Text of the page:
- The Washington Times - Tuesday, September 22, 2009

Healthy children age 10 and older most likely will need only one shot for protection against this year’s new flu strain, H1N1, while younger children will require two doses - the usual for seasonal flu.

The recommendations were announced Monday after studies of the latest vaccine done since mid-August by the National Institute of Allergy and Infectious Diseases (NIAID), which is part of the National Institutes of Health.

In another bit of good news on the H1N1 vaccine development, Dr. Anthony Fauci, NIAID director, said effective protection began eight to 10 days after youths ages 10 to 17 received the 15-microgram dose. The shot builds up the body’s immune system incrementally immediately after a shot, though it takes more than one week of that process for the person to be considered resistant.

The dose was less effective in younger children, thus two doses will be required for that group - ideally, to be given 21 days apart.

“This is similar to what we see in seasonal flu vaccine,” Dr. Fauci said. “Overall, this is very good news for the vaccination program, both for its supply and potential efficacy.”

The trial of the dosages being manufactured by Sanofi-Aventis SA, one of five manufacturers developing H1N1 vaccine, involved about 600 children.

The study also found that a 30-microgram dose of the vaccine did not work significantly better than the 15-microgram dose.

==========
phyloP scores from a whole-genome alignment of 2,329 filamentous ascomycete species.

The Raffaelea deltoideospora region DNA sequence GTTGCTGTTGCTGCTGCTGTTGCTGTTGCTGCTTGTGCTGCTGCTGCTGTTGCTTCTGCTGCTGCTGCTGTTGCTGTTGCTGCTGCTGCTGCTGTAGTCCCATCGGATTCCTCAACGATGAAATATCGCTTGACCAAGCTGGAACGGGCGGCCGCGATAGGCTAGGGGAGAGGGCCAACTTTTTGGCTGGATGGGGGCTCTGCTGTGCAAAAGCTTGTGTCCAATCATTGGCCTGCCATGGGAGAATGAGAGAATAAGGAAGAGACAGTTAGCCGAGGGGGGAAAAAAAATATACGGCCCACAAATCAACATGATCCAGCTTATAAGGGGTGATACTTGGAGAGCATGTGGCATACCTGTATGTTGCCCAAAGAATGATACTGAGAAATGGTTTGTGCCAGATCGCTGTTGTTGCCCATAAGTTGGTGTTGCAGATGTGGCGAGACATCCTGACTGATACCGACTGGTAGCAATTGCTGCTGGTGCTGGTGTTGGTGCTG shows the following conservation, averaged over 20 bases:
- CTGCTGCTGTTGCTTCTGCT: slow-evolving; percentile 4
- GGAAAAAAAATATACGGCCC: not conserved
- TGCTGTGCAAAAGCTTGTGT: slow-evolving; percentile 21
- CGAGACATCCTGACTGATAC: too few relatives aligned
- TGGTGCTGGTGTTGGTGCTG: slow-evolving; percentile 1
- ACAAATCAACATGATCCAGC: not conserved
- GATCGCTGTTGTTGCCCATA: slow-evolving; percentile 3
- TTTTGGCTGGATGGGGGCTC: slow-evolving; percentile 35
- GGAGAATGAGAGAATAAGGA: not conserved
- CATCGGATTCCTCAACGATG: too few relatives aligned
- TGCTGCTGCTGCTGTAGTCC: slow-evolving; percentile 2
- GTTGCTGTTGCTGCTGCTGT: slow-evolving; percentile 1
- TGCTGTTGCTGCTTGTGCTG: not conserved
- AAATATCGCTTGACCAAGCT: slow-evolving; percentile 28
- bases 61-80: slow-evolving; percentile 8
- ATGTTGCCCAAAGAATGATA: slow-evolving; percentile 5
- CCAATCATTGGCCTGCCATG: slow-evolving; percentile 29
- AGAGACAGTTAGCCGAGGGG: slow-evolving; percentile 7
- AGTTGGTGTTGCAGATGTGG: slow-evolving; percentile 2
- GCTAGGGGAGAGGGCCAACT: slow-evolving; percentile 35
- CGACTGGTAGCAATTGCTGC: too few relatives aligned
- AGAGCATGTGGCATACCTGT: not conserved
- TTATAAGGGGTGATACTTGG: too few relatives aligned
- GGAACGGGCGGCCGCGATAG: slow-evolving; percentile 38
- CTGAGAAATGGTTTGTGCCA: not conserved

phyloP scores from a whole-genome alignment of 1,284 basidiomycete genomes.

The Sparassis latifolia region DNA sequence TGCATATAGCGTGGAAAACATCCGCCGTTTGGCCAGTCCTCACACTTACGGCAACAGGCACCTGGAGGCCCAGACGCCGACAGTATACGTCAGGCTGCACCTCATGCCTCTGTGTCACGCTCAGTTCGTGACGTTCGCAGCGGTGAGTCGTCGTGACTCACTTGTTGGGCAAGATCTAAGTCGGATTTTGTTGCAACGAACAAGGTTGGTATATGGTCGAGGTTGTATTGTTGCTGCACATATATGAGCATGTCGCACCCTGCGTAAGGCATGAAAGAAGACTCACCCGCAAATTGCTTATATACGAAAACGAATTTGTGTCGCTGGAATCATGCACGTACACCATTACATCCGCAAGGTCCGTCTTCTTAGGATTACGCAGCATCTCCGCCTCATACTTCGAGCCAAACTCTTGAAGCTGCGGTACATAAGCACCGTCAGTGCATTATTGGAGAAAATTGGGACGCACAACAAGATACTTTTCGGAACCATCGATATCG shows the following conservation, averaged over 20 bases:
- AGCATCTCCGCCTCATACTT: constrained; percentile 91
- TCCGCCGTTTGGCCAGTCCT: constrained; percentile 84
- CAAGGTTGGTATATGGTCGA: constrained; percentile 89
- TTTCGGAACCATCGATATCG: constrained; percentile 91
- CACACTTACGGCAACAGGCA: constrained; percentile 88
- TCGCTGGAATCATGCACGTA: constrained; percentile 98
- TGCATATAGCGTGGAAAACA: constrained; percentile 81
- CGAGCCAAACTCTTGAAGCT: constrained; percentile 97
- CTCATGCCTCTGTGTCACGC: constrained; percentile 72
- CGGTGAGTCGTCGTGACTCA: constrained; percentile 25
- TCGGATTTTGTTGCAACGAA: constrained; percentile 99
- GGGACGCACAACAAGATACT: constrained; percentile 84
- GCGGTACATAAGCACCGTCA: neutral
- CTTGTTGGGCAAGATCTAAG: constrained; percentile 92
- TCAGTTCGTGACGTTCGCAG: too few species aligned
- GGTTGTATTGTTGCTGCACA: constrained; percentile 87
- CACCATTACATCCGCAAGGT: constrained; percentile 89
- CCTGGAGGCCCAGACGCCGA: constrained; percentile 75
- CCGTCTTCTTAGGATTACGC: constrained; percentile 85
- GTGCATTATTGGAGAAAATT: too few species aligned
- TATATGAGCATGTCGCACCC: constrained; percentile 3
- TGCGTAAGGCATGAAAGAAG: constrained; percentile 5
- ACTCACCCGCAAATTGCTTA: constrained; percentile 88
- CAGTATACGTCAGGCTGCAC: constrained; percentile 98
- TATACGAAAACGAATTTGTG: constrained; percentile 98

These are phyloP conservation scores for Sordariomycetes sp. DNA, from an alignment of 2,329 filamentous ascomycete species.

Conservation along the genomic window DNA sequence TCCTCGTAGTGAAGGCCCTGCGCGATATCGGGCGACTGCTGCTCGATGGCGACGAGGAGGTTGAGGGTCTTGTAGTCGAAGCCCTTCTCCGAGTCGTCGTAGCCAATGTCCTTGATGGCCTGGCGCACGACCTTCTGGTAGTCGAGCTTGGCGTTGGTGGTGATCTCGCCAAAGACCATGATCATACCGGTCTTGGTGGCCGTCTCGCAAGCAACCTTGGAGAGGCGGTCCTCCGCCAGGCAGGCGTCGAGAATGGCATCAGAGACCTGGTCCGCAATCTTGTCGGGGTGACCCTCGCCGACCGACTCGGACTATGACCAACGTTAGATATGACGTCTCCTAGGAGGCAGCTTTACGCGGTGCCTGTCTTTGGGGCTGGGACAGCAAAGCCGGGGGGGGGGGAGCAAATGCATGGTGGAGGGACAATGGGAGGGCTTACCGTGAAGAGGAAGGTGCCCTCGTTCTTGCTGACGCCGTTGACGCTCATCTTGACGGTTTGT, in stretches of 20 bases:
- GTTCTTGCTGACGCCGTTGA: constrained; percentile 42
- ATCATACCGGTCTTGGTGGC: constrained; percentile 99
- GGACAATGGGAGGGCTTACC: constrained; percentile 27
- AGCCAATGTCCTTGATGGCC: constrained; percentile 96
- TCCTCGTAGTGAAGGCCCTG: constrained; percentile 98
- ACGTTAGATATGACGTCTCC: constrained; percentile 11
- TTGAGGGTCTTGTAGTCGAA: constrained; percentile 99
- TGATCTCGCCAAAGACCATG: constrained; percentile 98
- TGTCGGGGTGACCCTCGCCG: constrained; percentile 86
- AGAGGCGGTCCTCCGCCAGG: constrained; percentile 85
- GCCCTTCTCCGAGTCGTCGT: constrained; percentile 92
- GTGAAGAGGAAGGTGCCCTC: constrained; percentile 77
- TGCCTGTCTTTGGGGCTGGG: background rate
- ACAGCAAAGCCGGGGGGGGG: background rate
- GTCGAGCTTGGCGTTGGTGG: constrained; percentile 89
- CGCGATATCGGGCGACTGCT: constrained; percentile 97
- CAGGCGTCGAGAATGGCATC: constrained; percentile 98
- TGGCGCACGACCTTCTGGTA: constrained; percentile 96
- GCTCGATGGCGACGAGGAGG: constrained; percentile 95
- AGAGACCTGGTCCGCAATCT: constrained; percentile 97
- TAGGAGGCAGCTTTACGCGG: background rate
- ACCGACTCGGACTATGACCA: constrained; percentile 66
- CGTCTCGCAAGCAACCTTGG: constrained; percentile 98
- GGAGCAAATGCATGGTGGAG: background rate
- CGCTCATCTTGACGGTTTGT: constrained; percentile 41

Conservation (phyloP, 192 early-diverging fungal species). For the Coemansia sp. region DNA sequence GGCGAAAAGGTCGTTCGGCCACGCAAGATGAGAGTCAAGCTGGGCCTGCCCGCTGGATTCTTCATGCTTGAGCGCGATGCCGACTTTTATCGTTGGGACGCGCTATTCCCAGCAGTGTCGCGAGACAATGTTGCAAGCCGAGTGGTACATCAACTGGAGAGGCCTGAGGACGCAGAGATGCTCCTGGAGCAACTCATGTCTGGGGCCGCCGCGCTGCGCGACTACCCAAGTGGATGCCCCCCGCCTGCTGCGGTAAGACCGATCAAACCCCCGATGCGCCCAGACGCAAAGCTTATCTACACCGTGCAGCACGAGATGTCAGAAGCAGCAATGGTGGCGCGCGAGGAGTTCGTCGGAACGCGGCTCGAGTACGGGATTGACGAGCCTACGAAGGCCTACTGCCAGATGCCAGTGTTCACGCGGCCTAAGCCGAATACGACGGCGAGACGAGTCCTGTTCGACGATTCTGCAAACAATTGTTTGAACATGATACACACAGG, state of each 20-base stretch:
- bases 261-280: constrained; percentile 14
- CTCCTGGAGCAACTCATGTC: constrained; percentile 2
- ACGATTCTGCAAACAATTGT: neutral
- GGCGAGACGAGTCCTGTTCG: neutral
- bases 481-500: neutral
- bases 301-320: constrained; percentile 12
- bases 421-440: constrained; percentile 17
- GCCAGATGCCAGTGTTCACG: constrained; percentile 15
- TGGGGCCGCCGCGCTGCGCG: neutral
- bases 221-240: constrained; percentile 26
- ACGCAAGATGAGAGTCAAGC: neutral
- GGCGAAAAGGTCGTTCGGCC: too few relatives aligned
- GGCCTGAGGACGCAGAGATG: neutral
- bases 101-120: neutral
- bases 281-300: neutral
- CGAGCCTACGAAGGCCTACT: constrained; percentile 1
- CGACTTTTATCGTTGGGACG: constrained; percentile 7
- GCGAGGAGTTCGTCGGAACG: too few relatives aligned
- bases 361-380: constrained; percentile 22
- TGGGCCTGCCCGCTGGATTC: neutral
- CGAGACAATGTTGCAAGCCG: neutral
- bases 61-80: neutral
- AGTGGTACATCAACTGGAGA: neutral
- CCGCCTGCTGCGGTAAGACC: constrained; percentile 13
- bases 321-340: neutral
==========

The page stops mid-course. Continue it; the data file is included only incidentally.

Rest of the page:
Manufacturers are considering an even smaller dose for toddlers between 6 months and 35 months, Dr. Fauci said.

Authorities are not recommending the vaccine be given to infants 6 months or younger because the lack of a mature immune system at that age means vaccination doesn’t help. Children younger than 10 will need two doses because they would not have enough immunity from prior exposure to either vaccines or viruses.

Thus, children younger than 10 generally will need four shots - two for the regular seasonal or winter flu, and two for the H1N1 strain, commonly called swine flu.

“The older you get, you may have some immunity - the young not as good as adults, but they may have some prior exposure,” Dr. Fauci said. “The presumption is that older individuals over years of experience have come into contact with a virus that may have some slightly overlapping identity with the current one. Children haven’t lived long enough to have this. Their immune system isn’t primed as well to be receptive to the virus because they probably haven’t seen any version of it.”

Once the new vaccine starts arriving next month, people of any age will be able to get a seasonal flu shot and an H1N1 shot in each arm on the same day, said Dr. Anne Schuchat, director of the National Center for Immunization and Respiratory Diseases at the U.S. Centers for Disease Control and Prevention (CDC).

“What pediatricians should be telling parents now is what both the CDC and [Health and Human Services] and others are saying: Get the seasonal flu vaccine now and the H1N1 later” when it arrives on the market, Dr. Fauci said.

“We think this will be a complicated flu season, which is why we are working so hard,” Dr. Schuchat said.

The results echo a report issued last week by vaccine-maker GlaxoSmithKline PLC that a single dose of the H1N1 vaccine would be enough to protect most adults after 21 days.

Early results in another study done by the Australian company CSL Ltd. show similar outcomes. Adults ages 18 to 24 - a target group for the new pandemic virus - were given a 15- and a 30-microgram dose and both proved equally effective. All the vaccines tested appeared to be safe in preliminary tests.

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